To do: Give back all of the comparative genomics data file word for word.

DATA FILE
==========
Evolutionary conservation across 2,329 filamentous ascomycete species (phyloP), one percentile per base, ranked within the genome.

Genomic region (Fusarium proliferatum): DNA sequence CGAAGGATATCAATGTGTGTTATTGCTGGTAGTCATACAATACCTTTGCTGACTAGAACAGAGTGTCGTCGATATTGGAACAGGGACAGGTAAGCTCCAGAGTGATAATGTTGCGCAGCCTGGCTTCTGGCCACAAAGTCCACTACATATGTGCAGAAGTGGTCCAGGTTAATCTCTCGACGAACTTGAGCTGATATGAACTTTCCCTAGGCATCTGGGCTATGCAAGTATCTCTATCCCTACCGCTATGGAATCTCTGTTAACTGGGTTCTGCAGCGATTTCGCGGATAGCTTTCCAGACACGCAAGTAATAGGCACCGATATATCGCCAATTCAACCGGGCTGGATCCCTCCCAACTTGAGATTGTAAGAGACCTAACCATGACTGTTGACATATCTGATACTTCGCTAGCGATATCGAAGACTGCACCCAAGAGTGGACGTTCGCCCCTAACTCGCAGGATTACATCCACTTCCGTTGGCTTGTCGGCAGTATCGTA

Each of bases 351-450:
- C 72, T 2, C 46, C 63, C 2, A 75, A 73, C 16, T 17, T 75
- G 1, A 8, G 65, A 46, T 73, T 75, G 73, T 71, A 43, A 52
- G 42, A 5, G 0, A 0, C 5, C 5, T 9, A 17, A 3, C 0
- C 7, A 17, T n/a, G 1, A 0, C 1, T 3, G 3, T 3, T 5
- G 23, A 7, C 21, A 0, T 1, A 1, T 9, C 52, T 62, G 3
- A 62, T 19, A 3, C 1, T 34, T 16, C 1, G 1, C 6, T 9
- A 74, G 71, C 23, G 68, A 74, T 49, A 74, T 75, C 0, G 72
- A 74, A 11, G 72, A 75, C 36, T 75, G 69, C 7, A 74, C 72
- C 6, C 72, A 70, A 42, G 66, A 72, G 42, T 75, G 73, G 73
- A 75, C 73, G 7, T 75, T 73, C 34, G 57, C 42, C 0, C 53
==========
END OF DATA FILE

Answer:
Evolutionary conservation across 2,329 filamentous ascomycete species (phyloP), one percentile per base, ranked within the genome.

Genomic region (Fusarium proliferatum): DNA sequence CGAAGGATATCAATGTGTGTTATTGCTGGTAGTCATACAATACCTTTGCTGACTAGAACAGAGTGTCGTCGATATTGGAACAGGGACAGGTAAGCTCCAGAGTGATAATGTTGCGCAGCCTGGCTTCTGGCCACAAAGTCCACTACATATGTGCAGAAGTGGTCCAGGTTAATCTCTCGACGAACTTGAGCTGATATGAACTTTCCCTAGGCATCTGGGCTATGCAAGTATCTCTATCCCTACCGCTATGGAATCTCTGTTAACTGGGTTCTGCAGCGATTTCGCGGATAGCTTTCCAGACACGCAAGTAATAGGCACCGATATATCGCCAATTCAACCGGGCTGGATCCCTCCCAACTTGAGATTGTAAGAGACCTAACCATGACTGTTGACATATCTGATACTTCGCTAGCGATATCGAAGACTGCACCCAAGAGTGGACGTTCGCCCCTAACTCGCAGGATTACATCCACTTCCGTTGGCTTGTCGGCAGTATCGTA

Each of bases 351-450:
- C 72, T 2, C 46, C 63, C 2, A 75, A 73, C 16, T 17, T 75
- G 1, A 8, G 65, A 46, T 73, T 75, G 73, T 71, A 43, A 52
- G 42, A 5, G 0, A 0, C 5, C 5, T 9, A 17, A 3, C 0
- C 7, A 17, T n/a, G 1, A 0, C 1, T 3, G 3, T 3, T 5
- G 23, A 7, C 21, A 0, T 1, A 1, T 9, C 52, T 62, G 3
- A 62, T 19, A 3, C 1, T 34, T 16, C 1, G 1, C 6, T 9
- A 74, G 71, C 23, G 68, A 74, T 49, A 74, T 75, C 0, G 72
- A 74, A 11, G 72, A 75, C 36, T 75, G 69, C 7, A 74, C 72
- C 6, C 72, A 70, A 42, G 66, A 72, G 42, T 75, G 73, G 73
- A 75, C 73, G 7, T 75, T 73, C 34, G 57, C 42, C 0, C 53